Take away the paradox from Nietzsche — reveal a colossal waste of time


According to Julian Young

But what if – like Nietzsche’s radical followers a century ago – we prefer the extremism and outlandishness that lie on the surface of Nietzsche’s writings to the sensible opinions that may be buried beneath them? “Take away the paradox from the philosopher,” as Søren Kierkegaard once said, “and all you are left with is a professor.” What if the mischief is the message? “One wants to be understood when one writes,” as Nietzsche confessed; but “one also wants – quite as certainly – not to be understood.” If an argument looks rough and murky, it may be best to leave it that way, and interpreters who buff it up till they can see their faces in it may be doing their author a disservice. “This might just have been the intention of the author,” Nietzsche continued: “perhaps he did not want to be understood by ‘anyone’.” He was not very interested in the kinds of truths we have to sit on, like hens hoping to hatch an egg: he preferred those that dance in the sunlight and then disappear – “truths of a peculiar shyness and ticklishness,” as he put it, “truths that must be taken by surprise.”

Regarding an even more overrated philosopher, William Major and Bryan Sinche write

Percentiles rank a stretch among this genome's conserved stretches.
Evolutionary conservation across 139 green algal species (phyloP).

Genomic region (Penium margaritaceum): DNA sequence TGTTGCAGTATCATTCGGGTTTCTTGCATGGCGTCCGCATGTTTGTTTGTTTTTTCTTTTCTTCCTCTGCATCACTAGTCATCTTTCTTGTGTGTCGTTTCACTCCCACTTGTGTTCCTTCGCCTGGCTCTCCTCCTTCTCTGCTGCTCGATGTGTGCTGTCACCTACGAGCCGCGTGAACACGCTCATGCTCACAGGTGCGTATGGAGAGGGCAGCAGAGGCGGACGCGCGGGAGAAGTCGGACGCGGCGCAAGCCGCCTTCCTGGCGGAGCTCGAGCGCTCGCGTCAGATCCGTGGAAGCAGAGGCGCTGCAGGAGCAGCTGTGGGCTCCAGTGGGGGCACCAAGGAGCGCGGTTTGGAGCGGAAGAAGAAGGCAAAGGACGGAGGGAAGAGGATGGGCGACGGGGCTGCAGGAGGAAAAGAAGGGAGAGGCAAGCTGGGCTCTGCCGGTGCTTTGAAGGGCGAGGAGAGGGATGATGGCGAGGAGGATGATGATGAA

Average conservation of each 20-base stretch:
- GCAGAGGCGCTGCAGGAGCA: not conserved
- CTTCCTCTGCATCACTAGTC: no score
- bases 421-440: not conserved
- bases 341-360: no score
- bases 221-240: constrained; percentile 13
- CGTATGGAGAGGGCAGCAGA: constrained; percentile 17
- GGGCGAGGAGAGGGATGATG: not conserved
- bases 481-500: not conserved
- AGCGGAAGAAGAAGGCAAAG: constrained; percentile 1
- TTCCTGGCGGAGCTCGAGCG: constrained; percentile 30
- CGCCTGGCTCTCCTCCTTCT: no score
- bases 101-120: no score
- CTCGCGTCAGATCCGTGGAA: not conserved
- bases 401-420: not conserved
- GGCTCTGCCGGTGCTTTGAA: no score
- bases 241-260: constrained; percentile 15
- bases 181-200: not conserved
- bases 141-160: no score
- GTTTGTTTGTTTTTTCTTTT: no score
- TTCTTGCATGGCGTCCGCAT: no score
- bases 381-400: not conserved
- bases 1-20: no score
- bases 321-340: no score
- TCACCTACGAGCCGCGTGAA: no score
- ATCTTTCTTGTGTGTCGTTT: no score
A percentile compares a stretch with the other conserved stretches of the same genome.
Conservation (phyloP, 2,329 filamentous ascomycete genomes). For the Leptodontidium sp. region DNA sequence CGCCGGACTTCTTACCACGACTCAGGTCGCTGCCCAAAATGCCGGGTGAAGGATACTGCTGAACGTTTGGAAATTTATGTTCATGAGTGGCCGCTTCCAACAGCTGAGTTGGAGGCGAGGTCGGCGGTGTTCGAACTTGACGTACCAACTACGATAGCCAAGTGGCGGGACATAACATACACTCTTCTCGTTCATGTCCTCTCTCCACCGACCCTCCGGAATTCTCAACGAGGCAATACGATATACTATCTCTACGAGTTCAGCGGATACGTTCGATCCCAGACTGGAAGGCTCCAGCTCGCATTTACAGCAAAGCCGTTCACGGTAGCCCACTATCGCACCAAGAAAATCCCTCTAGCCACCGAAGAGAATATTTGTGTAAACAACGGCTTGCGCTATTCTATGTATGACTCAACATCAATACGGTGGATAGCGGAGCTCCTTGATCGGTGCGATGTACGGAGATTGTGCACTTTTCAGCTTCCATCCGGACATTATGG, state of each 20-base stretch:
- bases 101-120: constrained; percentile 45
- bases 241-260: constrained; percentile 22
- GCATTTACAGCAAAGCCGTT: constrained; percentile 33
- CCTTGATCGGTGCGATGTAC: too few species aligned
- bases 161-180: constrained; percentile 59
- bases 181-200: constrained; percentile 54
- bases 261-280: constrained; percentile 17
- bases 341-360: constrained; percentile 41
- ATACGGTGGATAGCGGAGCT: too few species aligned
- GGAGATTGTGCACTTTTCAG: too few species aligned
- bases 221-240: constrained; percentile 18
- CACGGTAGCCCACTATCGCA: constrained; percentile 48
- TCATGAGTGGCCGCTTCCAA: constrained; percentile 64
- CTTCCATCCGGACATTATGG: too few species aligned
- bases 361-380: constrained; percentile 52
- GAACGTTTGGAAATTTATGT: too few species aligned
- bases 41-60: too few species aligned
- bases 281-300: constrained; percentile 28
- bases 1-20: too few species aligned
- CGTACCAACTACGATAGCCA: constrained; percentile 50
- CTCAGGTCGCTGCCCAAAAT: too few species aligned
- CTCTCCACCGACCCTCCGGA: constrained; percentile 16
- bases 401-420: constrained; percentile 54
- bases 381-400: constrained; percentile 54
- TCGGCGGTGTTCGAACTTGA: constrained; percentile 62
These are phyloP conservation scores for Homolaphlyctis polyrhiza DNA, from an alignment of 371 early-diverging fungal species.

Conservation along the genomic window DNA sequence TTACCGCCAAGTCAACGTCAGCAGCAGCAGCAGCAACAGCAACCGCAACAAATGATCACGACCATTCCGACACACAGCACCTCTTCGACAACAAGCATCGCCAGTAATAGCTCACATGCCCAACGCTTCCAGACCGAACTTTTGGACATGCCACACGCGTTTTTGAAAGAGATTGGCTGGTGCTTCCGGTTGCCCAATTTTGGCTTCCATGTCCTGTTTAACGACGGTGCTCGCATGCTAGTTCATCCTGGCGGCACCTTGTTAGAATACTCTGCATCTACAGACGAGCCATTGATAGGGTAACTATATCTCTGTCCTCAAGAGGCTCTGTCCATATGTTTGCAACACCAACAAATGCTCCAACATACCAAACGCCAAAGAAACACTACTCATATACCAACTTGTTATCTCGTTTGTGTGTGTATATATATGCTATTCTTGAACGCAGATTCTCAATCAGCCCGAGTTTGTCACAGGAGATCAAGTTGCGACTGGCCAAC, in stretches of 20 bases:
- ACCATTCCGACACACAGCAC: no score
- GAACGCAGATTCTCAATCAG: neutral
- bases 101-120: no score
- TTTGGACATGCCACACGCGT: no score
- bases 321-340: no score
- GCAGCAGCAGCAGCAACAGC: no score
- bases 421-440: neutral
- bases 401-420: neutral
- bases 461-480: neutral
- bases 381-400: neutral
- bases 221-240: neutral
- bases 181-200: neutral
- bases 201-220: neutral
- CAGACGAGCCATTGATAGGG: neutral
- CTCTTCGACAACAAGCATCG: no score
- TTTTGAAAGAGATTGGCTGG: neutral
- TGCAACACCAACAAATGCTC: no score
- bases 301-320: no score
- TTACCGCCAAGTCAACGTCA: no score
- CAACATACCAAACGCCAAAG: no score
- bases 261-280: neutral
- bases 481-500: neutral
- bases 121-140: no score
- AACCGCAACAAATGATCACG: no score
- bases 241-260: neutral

In all likelihood, students will leave Emerson having been immersed in a confused stew of 19th-century occultism offered up in schizophrenic prose. And we, their professors, often act as if their difficulties stemmed from their own lack of imagination.

The fault, though, is that of the author. Because of Emerson’s obscurantist and peripatetic style, his meanings—assuming there are some—are hidden. Consider this koan, one among many: “It is essential to a true theory of nature and of man, that it should contain somewhat progressive. Uses that are exhausted or that may be, and facts that end in the statement, cannot be all that is true of this brave lodging wherein man is harbored, and wherein all his faculties find appropriate and endless exercise. And all the uses of nature admit of being summed in one, which yields the activity of man an infinite scope.”

That is the prose of a crazy person.

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